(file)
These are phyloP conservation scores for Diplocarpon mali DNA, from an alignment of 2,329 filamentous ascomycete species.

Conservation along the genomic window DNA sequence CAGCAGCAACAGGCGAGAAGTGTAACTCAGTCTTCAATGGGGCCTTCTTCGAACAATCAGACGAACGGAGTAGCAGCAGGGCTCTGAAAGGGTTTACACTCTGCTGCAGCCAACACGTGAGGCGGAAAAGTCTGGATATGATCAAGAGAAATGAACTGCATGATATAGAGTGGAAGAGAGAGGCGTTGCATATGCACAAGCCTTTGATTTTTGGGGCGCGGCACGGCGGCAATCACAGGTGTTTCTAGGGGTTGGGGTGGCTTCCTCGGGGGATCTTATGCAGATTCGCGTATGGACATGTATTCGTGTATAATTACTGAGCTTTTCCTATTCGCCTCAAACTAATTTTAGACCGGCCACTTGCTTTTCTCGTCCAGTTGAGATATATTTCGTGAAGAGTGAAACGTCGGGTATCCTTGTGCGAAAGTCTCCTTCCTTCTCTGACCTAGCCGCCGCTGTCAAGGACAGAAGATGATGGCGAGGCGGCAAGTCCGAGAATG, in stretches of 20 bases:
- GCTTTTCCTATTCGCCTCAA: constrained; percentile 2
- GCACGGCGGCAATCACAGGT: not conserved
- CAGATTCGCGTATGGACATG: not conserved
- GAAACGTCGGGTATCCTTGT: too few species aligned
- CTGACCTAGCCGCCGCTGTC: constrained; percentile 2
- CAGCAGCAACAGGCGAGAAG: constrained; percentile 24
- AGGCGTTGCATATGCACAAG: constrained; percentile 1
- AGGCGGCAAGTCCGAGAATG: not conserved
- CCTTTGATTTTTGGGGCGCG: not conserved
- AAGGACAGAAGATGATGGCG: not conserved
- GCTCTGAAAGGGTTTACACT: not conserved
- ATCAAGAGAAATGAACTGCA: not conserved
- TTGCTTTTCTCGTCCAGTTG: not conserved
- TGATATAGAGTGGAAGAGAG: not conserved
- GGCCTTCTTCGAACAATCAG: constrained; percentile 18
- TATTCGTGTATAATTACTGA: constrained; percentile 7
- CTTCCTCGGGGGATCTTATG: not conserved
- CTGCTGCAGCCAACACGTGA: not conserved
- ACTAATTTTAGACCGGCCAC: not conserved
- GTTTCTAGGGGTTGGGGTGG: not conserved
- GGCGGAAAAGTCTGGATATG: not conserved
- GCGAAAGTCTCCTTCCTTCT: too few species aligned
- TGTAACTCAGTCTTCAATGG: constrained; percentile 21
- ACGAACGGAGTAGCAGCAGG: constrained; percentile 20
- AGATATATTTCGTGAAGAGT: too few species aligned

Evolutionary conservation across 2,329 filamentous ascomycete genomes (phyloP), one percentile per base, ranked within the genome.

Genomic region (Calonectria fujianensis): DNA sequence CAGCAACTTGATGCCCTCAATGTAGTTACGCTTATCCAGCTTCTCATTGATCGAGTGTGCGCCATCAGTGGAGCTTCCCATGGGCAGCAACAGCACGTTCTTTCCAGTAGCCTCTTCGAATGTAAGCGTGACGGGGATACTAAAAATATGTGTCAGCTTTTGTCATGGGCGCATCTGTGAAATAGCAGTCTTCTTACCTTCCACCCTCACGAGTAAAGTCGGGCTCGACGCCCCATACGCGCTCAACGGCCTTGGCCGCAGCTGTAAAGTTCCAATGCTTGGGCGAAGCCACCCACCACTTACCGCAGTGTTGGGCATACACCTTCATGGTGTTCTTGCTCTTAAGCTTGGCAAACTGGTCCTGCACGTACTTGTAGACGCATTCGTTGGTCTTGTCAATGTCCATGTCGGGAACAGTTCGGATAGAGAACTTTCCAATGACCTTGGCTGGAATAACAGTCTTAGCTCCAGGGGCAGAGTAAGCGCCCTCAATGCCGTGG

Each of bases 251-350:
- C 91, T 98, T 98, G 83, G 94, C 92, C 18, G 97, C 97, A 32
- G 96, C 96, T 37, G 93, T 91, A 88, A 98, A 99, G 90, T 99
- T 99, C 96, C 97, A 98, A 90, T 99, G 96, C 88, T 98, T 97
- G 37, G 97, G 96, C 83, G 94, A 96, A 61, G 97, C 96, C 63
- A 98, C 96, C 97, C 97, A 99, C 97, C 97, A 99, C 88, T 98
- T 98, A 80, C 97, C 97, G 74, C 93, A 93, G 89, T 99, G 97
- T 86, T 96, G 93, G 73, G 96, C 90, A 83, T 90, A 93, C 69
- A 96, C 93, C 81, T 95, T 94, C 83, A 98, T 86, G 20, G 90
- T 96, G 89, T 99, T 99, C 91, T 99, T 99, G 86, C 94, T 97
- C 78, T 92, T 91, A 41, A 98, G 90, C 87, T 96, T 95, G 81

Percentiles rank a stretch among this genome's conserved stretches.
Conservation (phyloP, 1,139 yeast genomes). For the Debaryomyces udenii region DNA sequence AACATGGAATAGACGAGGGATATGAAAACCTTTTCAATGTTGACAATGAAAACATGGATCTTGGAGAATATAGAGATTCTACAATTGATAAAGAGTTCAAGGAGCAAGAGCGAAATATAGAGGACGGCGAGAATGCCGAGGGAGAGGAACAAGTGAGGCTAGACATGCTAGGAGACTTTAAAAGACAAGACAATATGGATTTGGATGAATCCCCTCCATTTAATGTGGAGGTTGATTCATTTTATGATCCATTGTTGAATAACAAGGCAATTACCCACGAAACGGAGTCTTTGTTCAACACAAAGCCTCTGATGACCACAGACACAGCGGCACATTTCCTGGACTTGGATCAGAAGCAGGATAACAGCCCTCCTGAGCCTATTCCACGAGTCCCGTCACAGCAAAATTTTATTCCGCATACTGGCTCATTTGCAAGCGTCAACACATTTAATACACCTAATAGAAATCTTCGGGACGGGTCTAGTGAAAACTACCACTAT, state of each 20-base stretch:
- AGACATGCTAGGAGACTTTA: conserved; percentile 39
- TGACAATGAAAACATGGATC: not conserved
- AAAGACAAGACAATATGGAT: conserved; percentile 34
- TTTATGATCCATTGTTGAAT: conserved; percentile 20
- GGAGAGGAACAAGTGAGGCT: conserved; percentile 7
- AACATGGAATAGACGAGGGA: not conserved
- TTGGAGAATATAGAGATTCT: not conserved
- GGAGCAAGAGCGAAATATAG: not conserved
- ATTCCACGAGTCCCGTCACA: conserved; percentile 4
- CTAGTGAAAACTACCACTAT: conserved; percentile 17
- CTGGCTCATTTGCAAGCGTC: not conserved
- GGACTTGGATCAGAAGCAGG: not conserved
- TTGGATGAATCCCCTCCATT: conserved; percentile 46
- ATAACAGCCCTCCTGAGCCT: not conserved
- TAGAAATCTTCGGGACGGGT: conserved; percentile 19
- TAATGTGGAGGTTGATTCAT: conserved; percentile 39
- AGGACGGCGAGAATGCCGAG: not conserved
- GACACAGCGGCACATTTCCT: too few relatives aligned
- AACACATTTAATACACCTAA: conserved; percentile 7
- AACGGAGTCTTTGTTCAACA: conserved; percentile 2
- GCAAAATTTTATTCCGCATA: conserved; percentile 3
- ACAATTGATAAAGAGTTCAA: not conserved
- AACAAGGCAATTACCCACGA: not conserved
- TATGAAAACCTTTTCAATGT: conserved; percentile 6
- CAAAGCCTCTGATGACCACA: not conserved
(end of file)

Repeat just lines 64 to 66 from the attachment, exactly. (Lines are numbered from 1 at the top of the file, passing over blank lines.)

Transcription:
- ACAATTGATAAAGAGTTCAA: not conserved
- AACAAGGCAATTACCCACGA: not conserved
- TATGAAAACCTTTTCAATGT: conserved; percentile 6